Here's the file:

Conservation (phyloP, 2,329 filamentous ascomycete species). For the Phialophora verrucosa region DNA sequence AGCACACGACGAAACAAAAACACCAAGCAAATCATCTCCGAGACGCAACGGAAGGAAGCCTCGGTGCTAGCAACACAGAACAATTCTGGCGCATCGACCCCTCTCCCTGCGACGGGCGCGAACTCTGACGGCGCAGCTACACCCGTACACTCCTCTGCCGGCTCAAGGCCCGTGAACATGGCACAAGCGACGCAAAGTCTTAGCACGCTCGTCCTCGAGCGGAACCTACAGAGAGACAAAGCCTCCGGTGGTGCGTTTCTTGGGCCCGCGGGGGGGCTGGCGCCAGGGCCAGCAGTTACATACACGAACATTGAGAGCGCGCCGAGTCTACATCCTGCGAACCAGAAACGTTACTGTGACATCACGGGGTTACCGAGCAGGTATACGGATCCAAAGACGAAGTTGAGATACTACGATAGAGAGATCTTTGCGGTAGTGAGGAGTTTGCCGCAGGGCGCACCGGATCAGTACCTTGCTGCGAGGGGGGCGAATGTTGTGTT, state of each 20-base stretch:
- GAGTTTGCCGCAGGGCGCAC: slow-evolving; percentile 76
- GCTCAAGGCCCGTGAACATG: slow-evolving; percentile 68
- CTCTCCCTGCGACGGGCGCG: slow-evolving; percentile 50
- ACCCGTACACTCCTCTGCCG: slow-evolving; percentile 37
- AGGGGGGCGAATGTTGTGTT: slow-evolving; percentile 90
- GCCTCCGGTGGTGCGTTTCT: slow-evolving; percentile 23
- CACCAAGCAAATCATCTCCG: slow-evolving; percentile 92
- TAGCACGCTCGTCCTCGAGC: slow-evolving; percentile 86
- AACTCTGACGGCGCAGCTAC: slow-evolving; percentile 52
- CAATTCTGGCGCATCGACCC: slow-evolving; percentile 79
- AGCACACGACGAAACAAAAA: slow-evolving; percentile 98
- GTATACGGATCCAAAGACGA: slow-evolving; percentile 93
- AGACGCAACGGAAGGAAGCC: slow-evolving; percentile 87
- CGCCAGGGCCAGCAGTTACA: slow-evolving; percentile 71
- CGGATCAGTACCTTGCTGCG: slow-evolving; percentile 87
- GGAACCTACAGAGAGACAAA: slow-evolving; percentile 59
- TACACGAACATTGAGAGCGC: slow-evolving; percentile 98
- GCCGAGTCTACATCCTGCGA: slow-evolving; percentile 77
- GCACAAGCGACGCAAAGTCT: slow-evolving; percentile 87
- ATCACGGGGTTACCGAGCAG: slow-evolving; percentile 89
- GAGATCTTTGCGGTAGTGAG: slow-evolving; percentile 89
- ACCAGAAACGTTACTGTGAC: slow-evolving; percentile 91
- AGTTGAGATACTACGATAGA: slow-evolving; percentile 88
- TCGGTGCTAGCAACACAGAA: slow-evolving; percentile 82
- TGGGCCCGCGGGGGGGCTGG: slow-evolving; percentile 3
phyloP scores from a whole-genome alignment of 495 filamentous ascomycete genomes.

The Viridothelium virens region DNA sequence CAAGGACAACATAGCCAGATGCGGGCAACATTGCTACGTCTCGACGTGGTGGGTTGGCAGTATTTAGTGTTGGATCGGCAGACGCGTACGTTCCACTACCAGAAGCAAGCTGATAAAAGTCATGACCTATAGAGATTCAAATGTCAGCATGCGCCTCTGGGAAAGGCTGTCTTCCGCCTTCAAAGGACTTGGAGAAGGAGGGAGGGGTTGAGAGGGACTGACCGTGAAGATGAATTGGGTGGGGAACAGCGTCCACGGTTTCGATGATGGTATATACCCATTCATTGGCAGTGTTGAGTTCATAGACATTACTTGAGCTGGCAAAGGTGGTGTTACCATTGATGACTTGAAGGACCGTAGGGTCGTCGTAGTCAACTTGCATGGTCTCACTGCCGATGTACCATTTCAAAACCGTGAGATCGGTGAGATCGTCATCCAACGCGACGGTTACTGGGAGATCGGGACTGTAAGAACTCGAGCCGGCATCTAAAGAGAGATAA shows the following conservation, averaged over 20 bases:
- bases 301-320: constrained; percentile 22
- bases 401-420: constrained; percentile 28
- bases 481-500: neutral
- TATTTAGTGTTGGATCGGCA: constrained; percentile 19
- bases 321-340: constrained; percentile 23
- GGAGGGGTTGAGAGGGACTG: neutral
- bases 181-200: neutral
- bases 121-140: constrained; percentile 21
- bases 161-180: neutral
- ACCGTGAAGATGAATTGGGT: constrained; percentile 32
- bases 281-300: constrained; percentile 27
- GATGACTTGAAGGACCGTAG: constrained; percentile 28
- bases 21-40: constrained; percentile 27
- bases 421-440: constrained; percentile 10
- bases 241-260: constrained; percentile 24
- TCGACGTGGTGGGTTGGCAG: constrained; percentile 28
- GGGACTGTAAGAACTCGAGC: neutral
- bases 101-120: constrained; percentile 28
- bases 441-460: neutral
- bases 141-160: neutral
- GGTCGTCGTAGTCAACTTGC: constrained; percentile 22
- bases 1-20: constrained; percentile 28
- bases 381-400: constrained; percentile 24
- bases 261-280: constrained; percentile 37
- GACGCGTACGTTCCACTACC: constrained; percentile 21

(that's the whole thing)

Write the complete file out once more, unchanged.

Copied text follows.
Conservation (phyloP, 2,329 filamentous ascomycete species). For the Phialophora verrucosa region DNA sequence AGCACACGACGAAACAAAAACACCAAGCAAATCATCTCCGAGACGCAACGGAAGGAAGCCTCGGTGCTAGCAACACAGAACAATTCTGGCGCATCGACCCCTCTCCCTGCGACGGGCGCGAACTCTGACGGCGCAGCTACACCCGTACACTCCTCTGCCGGCTCAAGGCCCGTGAACATGGCACAAGCGACGCAAAGTCTTAGCACGCTCGTCCTCGAGCGGAACCTACAGAGAGACAAAGCCTCCGGTGGTGCGTTTCTTGGGCCCGCGGGGGGGCTGGCGCCAGGGCCAGCAGTTACATACACGAACATTGAGAGCGCGCCGAGTCTACATCCTGCGAACCAGAAACGTTACTGTGACATCACGGGGTTACCGAGCAGGTATACGGATCCAAAGACGAAGTTGAGATACTACGATAGAGAGATCTTTGCGGTAGTGAGGAGTTTGCCGCAGGGCGCACCGGATCAGTACCTTGCTGCGAGGGGGGCGAATGTTGTGTT, state of each 20-base stretch:
- GAGTTTGCCGCAGGGCGCAC: slow-evolving; percentile 76
- GCTCAAGGCCCGTGAACATG: slow-evolving; percentile 68
- CTCTCCCTGCGACGGGCGCG: slow-evolving; percentile 50
- ACCCGTACACTCCTCTGCCG: slow-evolving; percentile 37
- AGGGGGGCGAATGTTGTGTT: slow-evolving; percentile 90
- GCCTCCGGTGGTGCGTTTCT: slow-evolving; percentile 23
- CACCAAGCAAATCATCTCCG: slow-evolving; percentile 92
- TAGCACGCTCGTCCTCGAGC: slow-evolving; percentile 86
- AACTCTGACGGCGCAGCTAC: slow-evolving; percentile 52
- CAATTCTGGCGCATCGACCC: slow-evolving; percentile 79
- AGCACACGACGAAACAAAAA: slow-evolving; percentile 98
- GTATACGGATCCAAAGACGA: slow-evolving; percentile 93
- AGACGCAACGGAAGGAAGCC: slow-evolving; percentile 87
- CGCCAGGGCCAGCAGTTACA: slow-evolving; percentile 71
- CGGATCAGTACCTTGCTGCG: slow-evolving; percentile 87
- GGAACCTACAGAGAGACAAA: slow-evolving; percentile 59
- TACACGAACATTGAGAGCGC: slow-evolving; percentile 98
- GCCGAGTCTACATCCTGCGA: slow-evolving; percentile 77
- GCACAAGCGACGCAAAGTCT: slow-evolving; percentile 87
- ATCACGGGGTTACCGAGCAG: slow-evolving; percentile 89
- GAGATCTTTGCGGTAGTGAG: slow-evolving; percentile 89
- ACCAGAAACGTTACTGTGAC: slow-evolving; percentile 91
- AGTTGAGATACTACGATAGA: slow-evolving; percentile 88
- TCGGTGCTAGCAACACAGAA: slow-evolving; percentile 82
- TGGGCCCGCGGGGGGGCTGG: slow-evolving; percentile 3
phyloP scores from a whole-genome alignment of 495 filamentous ascomycete genomes.

The Viridothelium virens region DNA sequence CAAGGACAACATAGCCAGATGCGGGCAACATTGCTACGTCTCGACGTGGTGGGTTGGCAGTATTTAGTGTTGGATCGGCAGACGCGTACGTTCCACTACCAGAAGCAAGCTGATAAAAGTCATGACCTATAGAGATTCAAATGTCAGCATGCGCCTCTGGGAAAGGCTGTCTTCCGCCTTCAAAGGACTTGGAGAAGGAGGGAGGGGTTGAGAGGGACTGACCGTGAAGATGAATTGGGTGGGGAACAGCGTCCACGGTTTCGATGATGGTATATACCCATTCATTGGCAGTGTTGAGTTCATAGACATTACTTGAGCTGGCAAAGGTGGTGTTACCATTGATGACTTGAAGGACCGTAGGGTCGTCGTAGTCAACTTGCATGGTCTCACTGCCGATGTACCATTTCAAAACCGTGAGATCGGTGAGATCGTCATCCAACGCGACGGTTACTGGGAGATCGGGACTGTAAGAACTCGAGCCGGCATCTAAAGAGAGATAA shows the following conservation, averaged over 20 bases:
- bases 301-320: constrained; percentile 22
- bases 401-420: constrained; percentile 28
- bases 481-500: neutral
- TATTTAGTGTTGGATCGGCA: constrained; percentile 19
- bases 321-340: constrained; percentile 23
- GGAGGGGTTGAGAGGGACTG: neutral
- bases 181-200: neutral
- bases 121-140: constrained; percentile 21
- bases 161-180: neutral
- ACCGTGAAGATGAATTGGGT: constrained; percentile 32
- bases 281-300: constrained; percentile 27
- GATGACTTGAAGGACCGTAG: constrained; percentile 28
- bases 21-40: constrained; percentile 27
- bases 421-440: constrained; percentile 10
- bases 241-260: constrained; percentile 24
- TCGACGTGGTGGGTTGGCAG: constrained; percentile 28
- GGGACTGTAAGAACTCGAGC: neutral
- bases 101-120: constrained; percentile 28
- bases 441-460: neutral
- bases 141-160: neutral
- GGTCGTCGTAGTCAACTTGC: constrained; percentile 22
- bases 1-20: constrained; percentile 28
- bases 381-400: constrained; percentile 24
- bases 261-280: constrained; percentile 37
- GACGCGTACGTTCCACTACC: constrained; percentile 21